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What are Different Types of Boxing Exercises?

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  • Written By: Patrick Lynch
  • Edited By: R. Halprin
  • Last Modified Date: 16 November 2016
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Boxing is one of the most physically demanding sports in the world and requires a training regime that includes various exercises to push the body to its limits. Boxing exercises include aerobic and cardiovascular routines designed to improve strength, fitness, and stamina. This is combined with exercises specific to boxing such as shadowboxing, bag work, and sparring. All are designed to assist boxers with their head and lateral movement as well as their footwork, punching accuracy, and power.

Virtually all reputable boxing gyms will not allow anyone to enter a ring or perform boxing exercises with the heavy bag until they have developed a reasonable level of fitness. The amount of energy required to fight for even three rounds of three minutes each is considerable; this is why boxing exercises must include routines dedicated to improving stamina. Jogging, for example, is generally a prerequisite for all boxers. Failure to do the necessary roadwork will result in a boxer tiring during a fight which could prove to be extremely dangerous.

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Once a boxer is in the gym and getting ready for a session of sparring or a few minutes on the heavy bag, it is essential that to warm up first to avoid injury before starting boxing exercises. Five minutes on a treadmill, exercise bike, or rowing machine is sufficient to warm up the muscles which should then be stretched. This should be followed by core work which is vital but often overlooked. During any sparring session or fight, you can expect to absorb numerous blows to the body yet many new trainees neglect their core only to pay for it later.

One of the most effective boxing exercises is shadowboxing. This does not require a partner and allows a trainee to warm up and practice pugilistic maneuvers without fear of getting injured. Shadowboxing usually involves standing in front of a mirror and practicing hooks, jabs, and uppercuts while also working on their footwork and defensive skills.

There are various types of bags for boxers to work with but the heavy bag and speed bag are the most common. The heavy bag is hung from the ceiling by chains or ropes and allows the trainee to practice the most powerful punches and combinations. Speed bags are suspended from a small platform and are filled with air. They are designed to help boxers keep their hands up in front of their face during a fight and also provide one of the best boxing exercises for developing hand speed.

Of all the boxing exercises available, sparring is probably the most important because it is the closest thing to an actual boxing match. As well as improving fitness, sparring also enables trainees to discover what it is like to have an actual opponent in front of them. Even though all of the above exercises are necessary for developing a boxer's physique, sparring is arguably the best way to improve mental strength in addition to the physical training. No matter how good a boxer is, sparring is an ideal way to find out how someone will react to adversity before stepping into a ring for a real fight.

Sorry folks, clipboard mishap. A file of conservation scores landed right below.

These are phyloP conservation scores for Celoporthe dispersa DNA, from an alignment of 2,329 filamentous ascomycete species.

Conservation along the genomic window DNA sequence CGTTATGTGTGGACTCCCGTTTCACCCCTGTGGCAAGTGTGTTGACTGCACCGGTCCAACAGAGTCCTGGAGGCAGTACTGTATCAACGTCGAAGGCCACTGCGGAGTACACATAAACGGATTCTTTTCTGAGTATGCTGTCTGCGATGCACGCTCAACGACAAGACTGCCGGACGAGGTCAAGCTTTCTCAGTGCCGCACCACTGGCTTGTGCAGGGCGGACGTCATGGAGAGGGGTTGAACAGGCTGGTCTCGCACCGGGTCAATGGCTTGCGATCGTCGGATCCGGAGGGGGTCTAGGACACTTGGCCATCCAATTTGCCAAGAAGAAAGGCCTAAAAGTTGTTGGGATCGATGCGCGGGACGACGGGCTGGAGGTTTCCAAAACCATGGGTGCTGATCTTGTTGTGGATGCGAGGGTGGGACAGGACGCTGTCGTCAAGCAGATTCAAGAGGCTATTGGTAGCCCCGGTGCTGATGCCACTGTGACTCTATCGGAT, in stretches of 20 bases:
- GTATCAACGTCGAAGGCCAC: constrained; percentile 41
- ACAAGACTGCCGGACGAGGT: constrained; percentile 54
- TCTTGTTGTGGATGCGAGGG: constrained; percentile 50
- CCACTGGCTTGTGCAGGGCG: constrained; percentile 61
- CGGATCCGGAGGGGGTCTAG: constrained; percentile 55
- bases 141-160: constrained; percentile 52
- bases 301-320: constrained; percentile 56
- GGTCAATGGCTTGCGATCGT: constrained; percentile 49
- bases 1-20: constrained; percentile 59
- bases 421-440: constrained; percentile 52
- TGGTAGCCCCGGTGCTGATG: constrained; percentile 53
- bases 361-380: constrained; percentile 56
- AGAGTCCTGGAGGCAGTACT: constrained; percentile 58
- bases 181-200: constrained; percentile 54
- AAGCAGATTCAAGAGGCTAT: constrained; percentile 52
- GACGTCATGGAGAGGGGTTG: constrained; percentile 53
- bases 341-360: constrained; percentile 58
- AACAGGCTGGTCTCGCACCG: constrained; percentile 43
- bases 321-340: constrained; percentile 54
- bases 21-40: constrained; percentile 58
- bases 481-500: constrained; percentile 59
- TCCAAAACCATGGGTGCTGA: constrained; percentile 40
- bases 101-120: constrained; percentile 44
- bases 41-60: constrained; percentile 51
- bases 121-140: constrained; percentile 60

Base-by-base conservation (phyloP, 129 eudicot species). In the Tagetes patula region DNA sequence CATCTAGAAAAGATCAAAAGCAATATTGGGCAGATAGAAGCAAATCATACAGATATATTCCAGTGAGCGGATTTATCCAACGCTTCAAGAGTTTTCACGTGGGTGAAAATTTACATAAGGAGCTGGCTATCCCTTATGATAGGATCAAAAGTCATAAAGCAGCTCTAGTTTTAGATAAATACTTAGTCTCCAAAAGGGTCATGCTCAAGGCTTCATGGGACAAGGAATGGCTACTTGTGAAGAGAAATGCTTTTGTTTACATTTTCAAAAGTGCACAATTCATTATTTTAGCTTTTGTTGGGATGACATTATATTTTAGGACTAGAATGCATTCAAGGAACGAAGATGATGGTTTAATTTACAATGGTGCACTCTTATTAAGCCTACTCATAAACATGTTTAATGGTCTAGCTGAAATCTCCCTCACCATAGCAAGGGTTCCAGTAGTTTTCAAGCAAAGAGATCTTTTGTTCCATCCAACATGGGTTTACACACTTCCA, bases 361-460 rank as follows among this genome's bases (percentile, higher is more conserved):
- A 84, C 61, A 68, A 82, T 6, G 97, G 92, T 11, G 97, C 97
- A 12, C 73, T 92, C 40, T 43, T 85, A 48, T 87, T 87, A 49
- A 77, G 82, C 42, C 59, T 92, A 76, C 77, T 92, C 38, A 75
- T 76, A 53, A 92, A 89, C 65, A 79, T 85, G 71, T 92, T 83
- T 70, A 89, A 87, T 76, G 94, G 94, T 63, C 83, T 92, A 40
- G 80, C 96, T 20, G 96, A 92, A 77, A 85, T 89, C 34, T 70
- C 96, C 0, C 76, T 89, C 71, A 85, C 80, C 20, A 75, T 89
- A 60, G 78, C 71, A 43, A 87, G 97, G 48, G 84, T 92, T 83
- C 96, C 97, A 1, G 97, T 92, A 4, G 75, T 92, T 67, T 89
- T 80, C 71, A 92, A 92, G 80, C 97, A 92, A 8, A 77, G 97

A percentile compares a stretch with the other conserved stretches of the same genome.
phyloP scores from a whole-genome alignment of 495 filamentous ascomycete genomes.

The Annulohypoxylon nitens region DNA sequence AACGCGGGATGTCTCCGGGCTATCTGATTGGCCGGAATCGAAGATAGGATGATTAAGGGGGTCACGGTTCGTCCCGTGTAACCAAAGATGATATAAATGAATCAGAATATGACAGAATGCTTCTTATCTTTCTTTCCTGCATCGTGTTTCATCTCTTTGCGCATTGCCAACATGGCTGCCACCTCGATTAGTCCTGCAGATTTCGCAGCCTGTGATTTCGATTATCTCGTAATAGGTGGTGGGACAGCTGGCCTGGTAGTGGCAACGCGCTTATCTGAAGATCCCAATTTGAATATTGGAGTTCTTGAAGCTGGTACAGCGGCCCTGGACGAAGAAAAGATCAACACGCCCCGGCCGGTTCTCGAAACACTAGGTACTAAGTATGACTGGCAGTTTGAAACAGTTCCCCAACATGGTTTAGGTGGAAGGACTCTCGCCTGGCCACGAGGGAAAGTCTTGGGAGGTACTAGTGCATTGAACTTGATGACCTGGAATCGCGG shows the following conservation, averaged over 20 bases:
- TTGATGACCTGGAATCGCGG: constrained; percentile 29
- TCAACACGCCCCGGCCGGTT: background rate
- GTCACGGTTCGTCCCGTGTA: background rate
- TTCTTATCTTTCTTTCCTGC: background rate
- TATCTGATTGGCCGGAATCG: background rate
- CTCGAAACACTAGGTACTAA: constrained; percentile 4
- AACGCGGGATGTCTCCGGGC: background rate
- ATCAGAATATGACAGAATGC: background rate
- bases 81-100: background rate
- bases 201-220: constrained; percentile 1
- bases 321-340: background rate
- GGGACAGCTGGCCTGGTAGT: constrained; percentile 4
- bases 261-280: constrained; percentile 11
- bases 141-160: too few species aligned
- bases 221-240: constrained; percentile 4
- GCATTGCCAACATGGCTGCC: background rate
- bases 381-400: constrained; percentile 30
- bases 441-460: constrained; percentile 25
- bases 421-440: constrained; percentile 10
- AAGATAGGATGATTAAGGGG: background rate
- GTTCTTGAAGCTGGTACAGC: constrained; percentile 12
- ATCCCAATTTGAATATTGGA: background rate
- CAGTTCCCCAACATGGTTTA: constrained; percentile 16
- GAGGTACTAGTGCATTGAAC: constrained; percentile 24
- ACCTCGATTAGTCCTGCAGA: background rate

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Sporkasia
Post 3

I know several people who pay to go to a real boxing gym where professional boxers train. These people pay to take part in boxing training workouts, but they are not allowed to actually get in the ring against an opponent.

However, other than not being allowed to fight, they are doing the same workout programs as the professional boxers. Of course, they start out slowly, but in theory, once they have been at the gym for a year or so they should be in as good of shape as the professional boxers.

Laotionne
Post 2

When I think of boxing exercises, jumping rope is the first one that comes to my mind. Isn't it amazing that a game that little girls play on the playground is such a good work-out exercise?

I am always trying to find better ways to take off and keep off weight. Thought it's not a lose weight quick method, rope jumping can help you drop pounds if you combine the exercise with a healthy diet. By jumping rope for 10 minutes I can burn about 100 calories, so my goal is to jump for 30 minutes a day.

As I said, the rope jumping alone will not be enough, but with a diet that cuts calories I should be able to lose weight slowly and steadily.

Feryll
Post 1

Boxing workouts could be great for getting ready to play other sports too. I don't box, but when I was in college I did a lot of shadow boxing like is mentioned in this article. This is really good for your endurance.

One day when I was playing basketball after I had been shadow boxing for a few weeks, I noticed that my reflexes were much quicker. My hands were quicker, and this is a good thing when you are playing basketball. Not only was shadow boxing increasing my endurance, it was also making me quicker.

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